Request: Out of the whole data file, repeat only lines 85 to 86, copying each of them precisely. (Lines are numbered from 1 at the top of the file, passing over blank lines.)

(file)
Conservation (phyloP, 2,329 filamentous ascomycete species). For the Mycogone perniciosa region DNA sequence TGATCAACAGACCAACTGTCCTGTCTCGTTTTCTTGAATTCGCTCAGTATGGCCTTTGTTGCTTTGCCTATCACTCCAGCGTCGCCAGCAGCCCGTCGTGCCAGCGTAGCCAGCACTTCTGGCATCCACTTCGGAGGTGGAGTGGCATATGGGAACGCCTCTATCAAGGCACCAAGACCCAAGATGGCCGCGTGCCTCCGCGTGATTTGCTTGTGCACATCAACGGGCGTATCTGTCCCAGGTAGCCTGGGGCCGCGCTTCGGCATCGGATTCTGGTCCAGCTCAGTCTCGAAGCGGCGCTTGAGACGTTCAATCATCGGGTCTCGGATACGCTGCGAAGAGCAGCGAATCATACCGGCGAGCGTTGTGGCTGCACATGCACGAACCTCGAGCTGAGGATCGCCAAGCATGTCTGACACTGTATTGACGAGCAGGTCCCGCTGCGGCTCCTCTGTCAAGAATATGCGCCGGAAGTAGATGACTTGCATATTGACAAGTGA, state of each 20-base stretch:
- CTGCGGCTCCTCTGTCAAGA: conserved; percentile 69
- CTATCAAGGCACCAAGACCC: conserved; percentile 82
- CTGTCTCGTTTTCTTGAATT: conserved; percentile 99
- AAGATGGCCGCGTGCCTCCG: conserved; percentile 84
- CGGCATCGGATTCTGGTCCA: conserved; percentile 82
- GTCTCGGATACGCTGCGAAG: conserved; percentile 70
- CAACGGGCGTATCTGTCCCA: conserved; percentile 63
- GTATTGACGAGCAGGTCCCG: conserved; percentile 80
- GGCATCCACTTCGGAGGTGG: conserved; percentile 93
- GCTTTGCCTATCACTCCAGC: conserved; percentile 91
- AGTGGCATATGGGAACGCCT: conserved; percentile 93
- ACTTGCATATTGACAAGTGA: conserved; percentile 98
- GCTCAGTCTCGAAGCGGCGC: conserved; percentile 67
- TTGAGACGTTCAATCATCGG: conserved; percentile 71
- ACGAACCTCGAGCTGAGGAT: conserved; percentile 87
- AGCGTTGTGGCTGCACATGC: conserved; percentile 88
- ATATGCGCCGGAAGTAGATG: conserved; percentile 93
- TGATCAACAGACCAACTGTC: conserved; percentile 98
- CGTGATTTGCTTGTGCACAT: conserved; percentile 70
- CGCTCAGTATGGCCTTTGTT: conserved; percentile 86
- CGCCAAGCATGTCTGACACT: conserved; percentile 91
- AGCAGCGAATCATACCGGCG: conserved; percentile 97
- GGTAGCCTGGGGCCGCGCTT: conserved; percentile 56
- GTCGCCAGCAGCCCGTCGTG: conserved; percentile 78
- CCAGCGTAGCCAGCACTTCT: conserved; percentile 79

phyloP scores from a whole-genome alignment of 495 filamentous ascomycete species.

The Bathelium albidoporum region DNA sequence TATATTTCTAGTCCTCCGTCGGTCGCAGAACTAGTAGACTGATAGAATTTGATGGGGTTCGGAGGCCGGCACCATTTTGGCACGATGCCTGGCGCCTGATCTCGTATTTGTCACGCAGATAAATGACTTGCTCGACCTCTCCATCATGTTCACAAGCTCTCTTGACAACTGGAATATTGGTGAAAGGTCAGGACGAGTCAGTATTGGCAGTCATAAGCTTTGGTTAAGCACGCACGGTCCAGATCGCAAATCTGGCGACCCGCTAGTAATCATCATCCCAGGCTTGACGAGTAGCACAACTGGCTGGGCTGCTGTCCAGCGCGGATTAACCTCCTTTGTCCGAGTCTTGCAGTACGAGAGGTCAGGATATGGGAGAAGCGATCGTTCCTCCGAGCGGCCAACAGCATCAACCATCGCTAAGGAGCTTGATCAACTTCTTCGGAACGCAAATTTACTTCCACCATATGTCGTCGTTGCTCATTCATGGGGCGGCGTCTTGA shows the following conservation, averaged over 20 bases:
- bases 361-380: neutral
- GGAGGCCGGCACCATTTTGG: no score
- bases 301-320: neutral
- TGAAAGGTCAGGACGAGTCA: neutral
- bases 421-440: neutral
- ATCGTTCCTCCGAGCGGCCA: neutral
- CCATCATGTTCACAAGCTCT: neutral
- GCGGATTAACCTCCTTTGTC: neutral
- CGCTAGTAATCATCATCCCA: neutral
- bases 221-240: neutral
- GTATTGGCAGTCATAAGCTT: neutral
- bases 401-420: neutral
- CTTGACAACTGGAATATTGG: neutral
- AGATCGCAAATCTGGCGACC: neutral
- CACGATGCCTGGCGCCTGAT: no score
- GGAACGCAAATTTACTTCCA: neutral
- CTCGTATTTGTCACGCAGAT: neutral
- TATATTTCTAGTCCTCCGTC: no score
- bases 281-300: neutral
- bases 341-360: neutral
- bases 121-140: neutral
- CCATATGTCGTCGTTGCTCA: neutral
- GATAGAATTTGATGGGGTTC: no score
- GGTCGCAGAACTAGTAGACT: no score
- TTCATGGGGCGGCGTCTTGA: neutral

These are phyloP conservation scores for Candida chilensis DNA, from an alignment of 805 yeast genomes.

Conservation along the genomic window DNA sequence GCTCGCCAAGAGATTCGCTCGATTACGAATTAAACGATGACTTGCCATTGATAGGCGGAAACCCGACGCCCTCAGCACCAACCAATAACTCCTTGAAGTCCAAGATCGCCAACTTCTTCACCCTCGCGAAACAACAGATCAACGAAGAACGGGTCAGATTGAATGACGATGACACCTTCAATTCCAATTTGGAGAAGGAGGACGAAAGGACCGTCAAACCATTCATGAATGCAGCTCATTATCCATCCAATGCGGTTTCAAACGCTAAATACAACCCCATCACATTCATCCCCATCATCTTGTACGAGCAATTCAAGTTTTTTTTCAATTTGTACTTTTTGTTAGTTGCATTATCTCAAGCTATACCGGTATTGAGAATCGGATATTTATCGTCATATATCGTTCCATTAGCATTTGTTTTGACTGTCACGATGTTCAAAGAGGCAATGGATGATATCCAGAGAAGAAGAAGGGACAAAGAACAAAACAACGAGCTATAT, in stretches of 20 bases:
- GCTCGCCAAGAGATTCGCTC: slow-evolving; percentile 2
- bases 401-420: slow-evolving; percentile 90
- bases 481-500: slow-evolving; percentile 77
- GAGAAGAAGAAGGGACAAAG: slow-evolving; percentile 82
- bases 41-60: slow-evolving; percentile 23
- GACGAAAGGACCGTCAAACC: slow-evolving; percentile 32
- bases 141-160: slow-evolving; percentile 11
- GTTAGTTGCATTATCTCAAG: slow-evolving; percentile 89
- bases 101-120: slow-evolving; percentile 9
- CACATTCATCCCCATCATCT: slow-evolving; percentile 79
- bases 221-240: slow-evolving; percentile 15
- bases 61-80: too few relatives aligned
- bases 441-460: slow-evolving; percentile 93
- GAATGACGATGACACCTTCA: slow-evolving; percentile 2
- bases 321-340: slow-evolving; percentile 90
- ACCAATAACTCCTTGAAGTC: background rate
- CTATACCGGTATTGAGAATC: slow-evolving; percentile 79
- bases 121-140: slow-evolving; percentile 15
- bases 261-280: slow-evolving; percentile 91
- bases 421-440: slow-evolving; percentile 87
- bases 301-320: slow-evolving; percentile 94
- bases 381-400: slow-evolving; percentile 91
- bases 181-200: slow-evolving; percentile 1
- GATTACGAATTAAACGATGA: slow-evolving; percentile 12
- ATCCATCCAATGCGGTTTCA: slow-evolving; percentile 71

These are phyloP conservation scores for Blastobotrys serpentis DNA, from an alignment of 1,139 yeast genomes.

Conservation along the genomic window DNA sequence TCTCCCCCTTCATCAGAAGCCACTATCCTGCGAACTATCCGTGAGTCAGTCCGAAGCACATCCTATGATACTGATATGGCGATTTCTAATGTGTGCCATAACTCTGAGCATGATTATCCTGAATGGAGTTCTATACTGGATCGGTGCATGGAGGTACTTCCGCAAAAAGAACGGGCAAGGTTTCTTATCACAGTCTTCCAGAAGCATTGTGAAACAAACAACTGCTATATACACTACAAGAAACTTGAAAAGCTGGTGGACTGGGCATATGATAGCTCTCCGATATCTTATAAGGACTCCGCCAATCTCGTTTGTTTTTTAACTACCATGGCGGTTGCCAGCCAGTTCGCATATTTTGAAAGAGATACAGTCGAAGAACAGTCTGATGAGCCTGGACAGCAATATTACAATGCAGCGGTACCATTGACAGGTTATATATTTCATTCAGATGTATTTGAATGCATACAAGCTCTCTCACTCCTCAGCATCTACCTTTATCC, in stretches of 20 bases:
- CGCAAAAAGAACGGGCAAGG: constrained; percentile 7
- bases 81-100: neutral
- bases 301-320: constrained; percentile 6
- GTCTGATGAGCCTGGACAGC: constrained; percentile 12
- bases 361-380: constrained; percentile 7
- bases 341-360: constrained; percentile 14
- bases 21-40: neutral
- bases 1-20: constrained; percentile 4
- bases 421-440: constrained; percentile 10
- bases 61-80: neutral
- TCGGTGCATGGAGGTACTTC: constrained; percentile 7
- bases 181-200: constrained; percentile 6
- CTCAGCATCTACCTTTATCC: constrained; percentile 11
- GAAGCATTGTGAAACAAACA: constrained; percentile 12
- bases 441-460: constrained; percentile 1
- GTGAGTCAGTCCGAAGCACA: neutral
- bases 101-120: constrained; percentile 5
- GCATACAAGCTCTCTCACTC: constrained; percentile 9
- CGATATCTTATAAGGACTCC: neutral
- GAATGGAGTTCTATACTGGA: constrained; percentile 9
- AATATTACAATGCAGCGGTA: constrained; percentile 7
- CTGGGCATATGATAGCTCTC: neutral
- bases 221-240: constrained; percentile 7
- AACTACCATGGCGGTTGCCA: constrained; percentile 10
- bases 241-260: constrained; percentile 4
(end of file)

- bases 301-320: constrained; percentile 6
- GTCTGATGAGCCTGGACAGC: constrained; percentile 12